Health Reform's Impact On BioPharma: 2 Buys And 1 To Fall 35%

Includes: BMY, MRK, PFE
by: Takeover Analyst

From generic competition and patent cliffs to regulatory hurdles and product recalls, the market has bemoaned biotech and pharmaceutical risks. They may have to add another factor in the "risk column": Obamacare, formally known as the "Patient Protection and Affordable Care Act." While mandate costs have gotten all of the attention of late, the Affordable Care Act is a constitutional tax in more ways than one.

By imposing a 3.8% surtax on investment income on top of an additional 0.9% Medicare tax for those making over $200K, Obamacare takes away one of the major benefits in biotech investments, namely the dividend distributions. Markets theoretically price equities at a certain after-tax dividend yield, and the only way for the market to return to the equilibrium yield if after-tax dividend distributions fall is to reduce shareholder value. The drop in stock price will also be even more considerable if the Obama administration is successful in raising dividend taxes on job creators outside of the Affordable Care Act.

The Affordable Care Act also directly taxes the healthcare sector. Drug manufacturers will face an annual non tax-deductible fee ranging from $2.5B to $4.1B based on market share. There will further be a 2.3% excise tax on medical devices sold in 2013 and thereafter.

With that said, the market has already factored in much of this "taxing" environment. Furthermore, several large producers in the field are significantly safer than what the market appreciates. Pfizer (PFE) and Merck & Co. (MRK) rank amongst my top picks while I am more on the sidelines with Bristol Myers (BMY). Pfizer and Merck trade at a respective 9.6x and 11.3x forward earnings versus 18.2x for Bristol Myers. Pfizer and Merck also have more liquidity on a quick ratio basis.

As the second largest firm within the healthcare sector, Pfizer is a free cash flow machine. It generated $18.6B worth of free cash flow last year, which represents more than 10% of market cap. By contrast, Bristol's 2011 free cash flow was only 7.7% of market cap. Patent cliffs are troubling for any biopharmaceutical company, but the sector is all about acquiring catalysts that can refuel catalysts.

Indeed, one of the common problems in valuing biotech through a discounted cash flow analysis is to assume a fixed growth into perpetuity. In reality, biotech goes through different phases of growth and past successes could generate a treasure trove of cash to yield future ones. Pfizer, for example, has $24B in cash and generated $18.4B in operating cash flow over the trailing twelve months. It probably will use much of this cash to buy out emerging candidates that can excite back investors.

At the end of the day, however, growth is uncertain. The best way to then see how much of a "bang" you are getting for your buck is to see what is the margin of safety against consensus expectations. Pfizer is expected to realize $2.35 in 2013 EPS and then grow just 2.3% annually over the near-term. This means 2016 EPS of around $2.52, which, at a 15x multiple, translates to a future stock value of $37.80. Pfizer is incredibly safe with a dividend yield of 3.9% and a beta of 0.7, so a discount rate of 8% is reasonable. This implies a price target of $25.73 and, while not great, was based on bearish growth assumptions. Over the past 5 years, Pfizer has grown annually by 6.9%. Analysts thus rate the stock a "buy" according to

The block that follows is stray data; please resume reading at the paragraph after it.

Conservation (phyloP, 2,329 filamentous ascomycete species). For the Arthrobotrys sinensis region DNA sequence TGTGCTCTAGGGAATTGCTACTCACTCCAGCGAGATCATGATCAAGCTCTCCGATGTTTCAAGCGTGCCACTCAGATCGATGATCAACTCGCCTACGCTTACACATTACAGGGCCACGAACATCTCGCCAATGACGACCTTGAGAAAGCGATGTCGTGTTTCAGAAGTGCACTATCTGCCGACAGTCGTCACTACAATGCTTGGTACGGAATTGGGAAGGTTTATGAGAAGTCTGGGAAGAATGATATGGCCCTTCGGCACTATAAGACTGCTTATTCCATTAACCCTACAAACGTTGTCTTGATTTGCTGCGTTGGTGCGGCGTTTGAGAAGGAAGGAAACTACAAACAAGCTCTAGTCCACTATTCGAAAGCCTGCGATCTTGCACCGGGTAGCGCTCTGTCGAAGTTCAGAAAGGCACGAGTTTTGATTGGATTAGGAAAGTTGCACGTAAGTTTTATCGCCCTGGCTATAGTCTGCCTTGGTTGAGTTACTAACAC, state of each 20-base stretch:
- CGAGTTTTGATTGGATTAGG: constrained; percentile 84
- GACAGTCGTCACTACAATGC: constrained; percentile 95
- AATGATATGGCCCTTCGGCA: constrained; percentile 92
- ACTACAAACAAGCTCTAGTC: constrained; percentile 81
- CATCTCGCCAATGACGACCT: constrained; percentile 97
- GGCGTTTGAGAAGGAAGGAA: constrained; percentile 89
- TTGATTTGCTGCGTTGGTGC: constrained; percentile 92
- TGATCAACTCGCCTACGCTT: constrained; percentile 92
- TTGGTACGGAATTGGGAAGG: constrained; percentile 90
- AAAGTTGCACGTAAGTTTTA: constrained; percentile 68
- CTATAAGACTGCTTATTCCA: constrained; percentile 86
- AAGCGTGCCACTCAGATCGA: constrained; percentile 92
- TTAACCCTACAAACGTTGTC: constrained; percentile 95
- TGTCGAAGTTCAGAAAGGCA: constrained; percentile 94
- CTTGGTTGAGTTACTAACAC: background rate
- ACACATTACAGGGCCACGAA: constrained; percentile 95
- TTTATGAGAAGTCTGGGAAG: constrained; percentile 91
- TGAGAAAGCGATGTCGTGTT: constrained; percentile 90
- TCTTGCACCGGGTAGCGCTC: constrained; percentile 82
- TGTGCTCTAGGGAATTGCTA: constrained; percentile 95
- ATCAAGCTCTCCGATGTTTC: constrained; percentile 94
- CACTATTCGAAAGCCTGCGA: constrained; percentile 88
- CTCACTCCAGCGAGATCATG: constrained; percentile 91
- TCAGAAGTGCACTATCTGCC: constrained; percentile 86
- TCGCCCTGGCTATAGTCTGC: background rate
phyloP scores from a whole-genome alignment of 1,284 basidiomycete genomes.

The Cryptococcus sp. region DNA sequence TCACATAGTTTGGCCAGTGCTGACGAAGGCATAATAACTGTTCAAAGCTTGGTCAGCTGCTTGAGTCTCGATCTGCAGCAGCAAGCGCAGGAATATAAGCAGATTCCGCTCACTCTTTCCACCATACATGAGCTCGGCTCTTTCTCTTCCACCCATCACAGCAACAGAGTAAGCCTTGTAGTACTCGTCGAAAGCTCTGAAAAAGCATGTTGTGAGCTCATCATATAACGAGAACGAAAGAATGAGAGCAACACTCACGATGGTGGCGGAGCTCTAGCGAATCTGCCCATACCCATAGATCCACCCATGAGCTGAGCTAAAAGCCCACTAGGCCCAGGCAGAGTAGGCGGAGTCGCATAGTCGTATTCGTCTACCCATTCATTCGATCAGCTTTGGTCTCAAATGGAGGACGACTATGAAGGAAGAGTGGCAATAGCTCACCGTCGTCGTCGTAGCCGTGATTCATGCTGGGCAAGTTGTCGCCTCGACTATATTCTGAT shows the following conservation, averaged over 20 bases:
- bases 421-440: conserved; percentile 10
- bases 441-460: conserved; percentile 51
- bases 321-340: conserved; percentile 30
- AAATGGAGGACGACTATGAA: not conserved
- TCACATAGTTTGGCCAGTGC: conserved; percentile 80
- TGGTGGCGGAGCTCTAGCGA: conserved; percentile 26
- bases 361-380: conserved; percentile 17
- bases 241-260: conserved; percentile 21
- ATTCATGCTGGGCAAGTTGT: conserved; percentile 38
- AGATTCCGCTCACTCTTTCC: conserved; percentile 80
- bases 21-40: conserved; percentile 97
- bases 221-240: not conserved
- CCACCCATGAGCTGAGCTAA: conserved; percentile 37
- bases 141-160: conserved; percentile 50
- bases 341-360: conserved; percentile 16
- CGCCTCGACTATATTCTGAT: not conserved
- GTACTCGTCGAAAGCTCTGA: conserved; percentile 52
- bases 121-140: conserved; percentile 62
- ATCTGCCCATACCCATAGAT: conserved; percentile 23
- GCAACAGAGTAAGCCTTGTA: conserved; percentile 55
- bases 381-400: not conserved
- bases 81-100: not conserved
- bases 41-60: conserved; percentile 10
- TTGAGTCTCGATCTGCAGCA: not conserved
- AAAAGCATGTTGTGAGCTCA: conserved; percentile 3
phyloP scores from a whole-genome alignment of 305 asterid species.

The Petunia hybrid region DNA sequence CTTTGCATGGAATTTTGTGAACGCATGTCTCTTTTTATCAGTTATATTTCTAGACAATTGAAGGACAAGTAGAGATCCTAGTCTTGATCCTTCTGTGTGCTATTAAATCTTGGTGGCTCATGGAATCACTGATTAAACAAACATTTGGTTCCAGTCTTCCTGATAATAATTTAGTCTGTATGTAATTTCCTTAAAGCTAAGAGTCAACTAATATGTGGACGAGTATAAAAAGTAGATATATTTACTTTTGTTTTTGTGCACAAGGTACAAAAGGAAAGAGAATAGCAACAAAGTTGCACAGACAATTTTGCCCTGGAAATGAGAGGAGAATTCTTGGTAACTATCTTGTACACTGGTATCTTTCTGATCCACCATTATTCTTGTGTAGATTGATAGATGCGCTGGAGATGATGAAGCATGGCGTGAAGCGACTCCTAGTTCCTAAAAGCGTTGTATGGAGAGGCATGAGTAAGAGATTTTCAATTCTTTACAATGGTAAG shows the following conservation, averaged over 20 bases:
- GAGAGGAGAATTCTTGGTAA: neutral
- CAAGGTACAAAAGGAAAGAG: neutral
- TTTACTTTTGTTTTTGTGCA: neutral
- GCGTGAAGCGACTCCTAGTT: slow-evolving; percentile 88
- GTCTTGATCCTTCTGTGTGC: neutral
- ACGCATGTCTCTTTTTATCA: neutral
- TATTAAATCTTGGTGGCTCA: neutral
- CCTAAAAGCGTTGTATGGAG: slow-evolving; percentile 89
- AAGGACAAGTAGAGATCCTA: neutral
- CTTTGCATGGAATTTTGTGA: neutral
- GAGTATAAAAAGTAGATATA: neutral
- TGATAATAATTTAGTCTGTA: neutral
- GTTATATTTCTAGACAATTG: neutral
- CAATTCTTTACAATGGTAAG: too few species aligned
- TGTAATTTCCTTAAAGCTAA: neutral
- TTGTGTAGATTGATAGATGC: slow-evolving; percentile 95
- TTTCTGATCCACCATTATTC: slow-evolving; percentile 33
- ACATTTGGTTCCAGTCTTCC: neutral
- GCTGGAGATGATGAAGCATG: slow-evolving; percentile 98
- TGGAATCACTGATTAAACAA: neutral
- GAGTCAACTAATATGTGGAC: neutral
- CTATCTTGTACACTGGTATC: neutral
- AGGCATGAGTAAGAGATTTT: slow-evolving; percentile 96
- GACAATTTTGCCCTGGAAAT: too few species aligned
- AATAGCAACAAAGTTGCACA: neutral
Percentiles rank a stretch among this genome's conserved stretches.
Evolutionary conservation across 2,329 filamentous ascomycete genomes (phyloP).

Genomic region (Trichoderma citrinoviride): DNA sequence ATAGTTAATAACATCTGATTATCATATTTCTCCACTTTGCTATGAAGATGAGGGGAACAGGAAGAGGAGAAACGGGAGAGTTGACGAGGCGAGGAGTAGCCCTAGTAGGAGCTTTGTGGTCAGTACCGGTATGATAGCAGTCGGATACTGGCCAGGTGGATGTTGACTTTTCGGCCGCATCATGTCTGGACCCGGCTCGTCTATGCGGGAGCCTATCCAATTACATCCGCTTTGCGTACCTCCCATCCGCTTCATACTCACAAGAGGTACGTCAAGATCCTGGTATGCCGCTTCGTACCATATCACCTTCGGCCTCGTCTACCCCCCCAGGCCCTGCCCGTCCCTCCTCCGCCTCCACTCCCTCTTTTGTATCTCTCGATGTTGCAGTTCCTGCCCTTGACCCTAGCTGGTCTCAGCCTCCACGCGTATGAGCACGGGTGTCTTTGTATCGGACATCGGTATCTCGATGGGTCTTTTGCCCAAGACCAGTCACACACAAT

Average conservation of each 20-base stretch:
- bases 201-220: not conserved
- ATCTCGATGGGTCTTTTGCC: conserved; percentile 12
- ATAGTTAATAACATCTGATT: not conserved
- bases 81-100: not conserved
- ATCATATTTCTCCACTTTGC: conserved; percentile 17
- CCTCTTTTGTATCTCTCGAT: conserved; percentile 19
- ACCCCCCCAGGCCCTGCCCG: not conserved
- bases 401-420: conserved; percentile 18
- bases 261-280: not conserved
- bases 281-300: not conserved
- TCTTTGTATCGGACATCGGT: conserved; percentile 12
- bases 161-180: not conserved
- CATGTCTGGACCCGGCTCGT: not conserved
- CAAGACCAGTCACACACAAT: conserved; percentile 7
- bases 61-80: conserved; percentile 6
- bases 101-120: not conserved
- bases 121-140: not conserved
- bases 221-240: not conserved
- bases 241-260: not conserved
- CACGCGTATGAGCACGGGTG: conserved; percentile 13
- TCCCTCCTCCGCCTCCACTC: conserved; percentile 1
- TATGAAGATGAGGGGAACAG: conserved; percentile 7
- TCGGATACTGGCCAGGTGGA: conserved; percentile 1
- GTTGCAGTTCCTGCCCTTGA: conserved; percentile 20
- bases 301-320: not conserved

Merck appears to have similarly strong risk/reward. 2013 EPS is expected to be around $3.68 and grow roughly 4.7% annually in the near-term. If 2016 EPS hits $4.42, the future stock value will be $66.30 on a 15x multiple. An 8% discount rate yields a $45.12. Again, this is not incredible upside but it is also low due to bearish expectations. Analysts lean on the optimistic side of the stock according to and the dividend is compelling at 4.1%. Safety is generally better than what the market appreciates, since a margin of safety can already be found on bearish assumptions.

In my view, Bristol is a riskier investment than both Merck and Pfizer. It trades relatively highly at a respective 15.5x and 18.2x past and forward earnings. Growth prospects are limited and are forecasted to grow by 1.5% annually over the next 5 years. That means approximately 2016 EPS of $2.19, which translates to a $32.85 future stock value. An 8% discount rate justifies a stock decline of ~35%. Consensus currently rates the stock near a "hold" but this is complicated by what will likely be negative growth over fiscal years 2012 and 2013. I anticipate a full recovery near 2013, which will serve as an inflection point for accelerating stock gains across the broader market. If Bristol is still experiencing a decline, it will be hard to excite investors from momentum elsewhere. Accordingly, I recommend holding out and backing Pfizer and Merck for favorable risk/reward.

Disclosure: I have no positions in any stocks mentioned, but may initiate a long position in PFE over the next 72 hours.

Additional disclosure: We seek IR business from all of the firms in our coverage, but research covered in this note is independent and for prospective clients. The distributor of this research report, Gould Partners, manages Takeover Analyst and is not a licensed investment adviser or broker dealer. Investors are cautioned to perform their own due diligence.